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Laughter, the Same in Any Language

 

While I was hanging out in the Dallas Arboretum the other day, I watched groups of visitors float past me while I hovered in the shade of a bridge. It’s near the entrance, so most of the people passing by were just starting out on their journey through the gardens. In other words, they weren’t yet tired, cranky, and sunburned.

I noticed something about these groups. No matter where the people came from, I noticed that laughter knew no barriers. No matter what language they spoke, or country they were from, or ethnicity they exhibited… their laughter transcended all that. It was truly universal.

This group? I have no idea where they were from, but they weren’t speaking English, and it didn’t matter in the slightest. They paused on the bridge like a lot of people do, and the two girls turned and put their arms around each other. The boys pulled out their cameras, and while they clicked the girls giggled and then both leapt into the air in the universal “happy girl” pose. I laughed at their exuberance, and the boys chuckled. Then they shared the photo with the girls, who laughed, squealed, and pointed.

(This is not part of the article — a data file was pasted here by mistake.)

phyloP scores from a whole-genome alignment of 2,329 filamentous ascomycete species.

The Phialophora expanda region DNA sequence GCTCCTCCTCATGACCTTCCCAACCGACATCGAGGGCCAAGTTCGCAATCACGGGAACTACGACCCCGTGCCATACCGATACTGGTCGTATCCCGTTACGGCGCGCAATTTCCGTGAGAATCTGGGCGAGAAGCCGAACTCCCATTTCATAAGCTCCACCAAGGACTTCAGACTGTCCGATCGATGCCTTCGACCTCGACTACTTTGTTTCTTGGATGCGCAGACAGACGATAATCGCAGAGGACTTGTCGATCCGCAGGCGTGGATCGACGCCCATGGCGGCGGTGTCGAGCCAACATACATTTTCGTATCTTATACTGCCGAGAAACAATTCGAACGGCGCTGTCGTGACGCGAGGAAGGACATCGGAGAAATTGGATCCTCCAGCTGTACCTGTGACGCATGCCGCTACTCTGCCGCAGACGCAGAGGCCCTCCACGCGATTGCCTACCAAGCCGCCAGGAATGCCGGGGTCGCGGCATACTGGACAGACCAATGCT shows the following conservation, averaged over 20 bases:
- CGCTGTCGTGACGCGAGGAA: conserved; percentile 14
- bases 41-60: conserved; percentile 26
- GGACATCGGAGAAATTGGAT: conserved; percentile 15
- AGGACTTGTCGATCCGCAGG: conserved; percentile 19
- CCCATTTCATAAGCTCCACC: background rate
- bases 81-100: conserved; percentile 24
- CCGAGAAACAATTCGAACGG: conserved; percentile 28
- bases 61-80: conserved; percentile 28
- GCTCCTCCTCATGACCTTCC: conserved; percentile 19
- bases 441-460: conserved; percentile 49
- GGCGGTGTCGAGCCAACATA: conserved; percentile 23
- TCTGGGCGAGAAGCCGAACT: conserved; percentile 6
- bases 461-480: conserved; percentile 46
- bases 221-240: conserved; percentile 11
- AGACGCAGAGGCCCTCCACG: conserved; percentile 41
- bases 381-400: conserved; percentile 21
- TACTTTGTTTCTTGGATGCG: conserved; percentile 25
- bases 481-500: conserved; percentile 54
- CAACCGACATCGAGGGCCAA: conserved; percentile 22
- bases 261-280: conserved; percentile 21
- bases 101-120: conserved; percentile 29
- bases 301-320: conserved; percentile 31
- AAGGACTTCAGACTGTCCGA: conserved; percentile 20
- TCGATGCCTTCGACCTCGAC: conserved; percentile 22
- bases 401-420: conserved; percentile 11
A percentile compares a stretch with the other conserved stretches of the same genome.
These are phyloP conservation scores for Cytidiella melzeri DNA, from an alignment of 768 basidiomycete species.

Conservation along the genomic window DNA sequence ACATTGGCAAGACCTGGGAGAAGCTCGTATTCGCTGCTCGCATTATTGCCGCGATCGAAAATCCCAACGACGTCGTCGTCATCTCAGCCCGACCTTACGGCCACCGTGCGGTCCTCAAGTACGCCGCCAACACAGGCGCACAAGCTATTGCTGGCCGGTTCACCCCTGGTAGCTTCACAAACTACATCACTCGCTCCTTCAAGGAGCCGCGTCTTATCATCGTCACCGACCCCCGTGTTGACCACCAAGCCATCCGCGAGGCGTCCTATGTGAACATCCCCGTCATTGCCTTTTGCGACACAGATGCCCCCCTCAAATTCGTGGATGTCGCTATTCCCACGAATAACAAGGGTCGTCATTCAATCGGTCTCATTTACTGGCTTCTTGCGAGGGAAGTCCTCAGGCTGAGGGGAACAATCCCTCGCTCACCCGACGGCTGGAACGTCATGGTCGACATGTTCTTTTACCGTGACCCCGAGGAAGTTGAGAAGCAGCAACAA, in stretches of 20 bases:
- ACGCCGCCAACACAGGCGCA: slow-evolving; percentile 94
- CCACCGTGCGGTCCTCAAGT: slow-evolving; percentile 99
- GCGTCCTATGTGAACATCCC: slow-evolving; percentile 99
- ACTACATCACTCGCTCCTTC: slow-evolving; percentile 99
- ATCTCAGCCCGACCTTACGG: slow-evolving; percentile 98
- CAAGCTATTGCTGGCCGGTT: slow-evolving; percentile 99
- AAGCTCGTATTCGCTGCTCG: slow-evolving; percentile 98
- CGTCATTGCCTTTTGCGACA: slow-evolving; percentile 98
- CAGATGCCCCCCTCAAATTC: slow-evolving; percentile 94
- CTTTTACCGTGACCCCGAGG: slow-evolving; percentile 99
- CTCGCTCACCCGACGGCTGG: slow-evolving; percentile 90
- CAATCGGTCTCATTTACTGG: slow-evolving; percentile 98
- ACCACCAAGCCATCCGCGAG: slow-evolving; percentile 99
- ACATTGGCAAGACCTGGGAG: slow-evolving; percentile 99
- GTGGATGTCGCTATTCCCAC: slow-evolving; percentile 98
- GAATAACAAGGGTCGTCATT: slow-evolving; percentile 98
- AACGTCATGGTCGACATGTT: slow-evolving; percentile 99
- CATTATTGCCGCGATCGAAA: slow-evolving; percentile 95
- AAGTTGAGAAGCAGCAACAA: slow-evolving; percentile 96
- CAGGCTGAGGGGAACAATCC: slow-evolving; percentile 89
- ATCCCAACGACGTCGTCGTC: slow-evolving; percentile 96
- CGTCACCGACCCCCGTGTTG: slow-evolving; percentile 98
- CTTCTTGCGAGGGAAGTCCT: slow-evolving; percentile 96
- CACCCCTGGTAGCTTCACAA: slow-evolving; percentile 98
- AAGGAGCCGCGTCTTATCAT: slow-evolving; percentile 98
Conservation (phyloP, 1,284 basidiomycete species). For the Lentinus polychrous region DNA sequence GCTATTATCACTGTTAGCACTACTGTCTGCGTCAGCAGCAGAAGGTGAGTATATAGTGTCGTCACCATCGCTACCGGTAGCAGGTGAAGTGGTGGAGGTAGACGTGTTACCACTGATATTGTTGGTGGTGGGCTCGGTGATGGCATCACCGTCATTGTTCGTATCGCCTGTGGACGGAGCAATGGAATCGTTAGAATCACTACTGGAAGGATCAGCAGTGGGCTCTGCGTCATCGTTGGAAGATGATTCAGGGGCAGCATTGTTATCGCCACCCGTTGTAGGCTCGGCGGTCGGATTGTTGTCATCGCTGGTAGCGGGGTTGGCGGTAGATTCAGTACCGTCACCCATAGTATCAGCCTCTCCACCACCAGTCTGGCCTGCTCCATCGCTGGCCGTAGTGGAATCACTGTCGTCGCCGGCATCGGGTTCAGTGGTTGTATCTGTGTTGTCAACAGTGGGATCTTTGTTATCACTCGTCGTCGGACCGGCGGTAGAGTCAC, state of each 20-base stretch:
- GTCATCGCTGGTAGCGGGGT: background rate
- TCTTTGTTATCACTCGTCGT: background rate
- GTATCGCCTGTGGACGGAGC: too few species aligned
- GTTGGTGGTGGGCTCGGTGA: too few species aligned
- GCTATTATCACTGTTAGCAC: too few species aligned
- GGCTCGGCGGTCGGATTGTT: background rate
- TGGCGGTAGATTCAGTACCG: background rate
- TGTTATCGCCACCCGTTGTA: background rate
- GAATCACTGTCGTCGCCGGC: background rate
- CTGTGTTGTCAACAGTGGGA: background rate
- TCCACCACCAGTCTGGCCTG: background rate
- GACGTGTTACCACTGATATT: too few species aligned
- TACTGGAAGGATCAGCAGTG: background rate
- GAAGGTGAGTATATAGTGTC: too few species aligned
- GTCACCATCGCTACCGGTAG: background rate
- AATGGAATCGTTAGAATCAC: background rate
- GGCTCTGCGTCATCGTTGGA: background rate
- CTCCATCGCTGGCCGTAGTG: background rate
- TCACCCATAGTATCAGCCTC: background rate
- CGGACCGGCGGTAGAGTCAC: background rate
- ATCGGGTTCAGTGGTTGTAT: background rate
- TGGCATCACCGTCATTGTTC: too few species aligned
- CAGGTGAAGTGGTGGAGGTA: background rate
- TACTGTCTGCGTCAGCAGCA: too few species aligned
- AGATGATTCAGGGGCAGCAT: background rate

I couldn’t understand the words, but the meaning was very clear. I would imagine it was something like:

“Oh look how silly we look!”

“Look at my hair!” (she pulled out a strand of hair to indicate the offending part)

“My expression! We should try it again!”

They giggled, and I giggled, and we all shared a moment that was, at the heart, pure joy.

Then they continued on their way. I watched them go, with a smile on my face. And a camera.

6 comments on… “Laughter, the Same in Any Language”

  1. Love this 🙂 I hadn’t thought about it before, but laughter truly is a universal language. I think smiles are too (probably because they’re related). Even if you can’t speak the same language, you can show someone you’re friendly by smiling.

  2. Well said, Melinda. Working at a Children’s hospital, I get the benefit of laughter every day. You simply cannot keep a straight face in the presence of a child’s delighted giggle or full out belly laugh. Laughter is infectious across age groups, economic groups, cultural groups. Even the sternest doctor cracks a smile at the peels of laughter.

    • Oh no kidding! Don’t you just have to smile when someone is laughing with a full belly laugh, or a child is giggling? It’s required, and contagious. Truly the best medicine 😀

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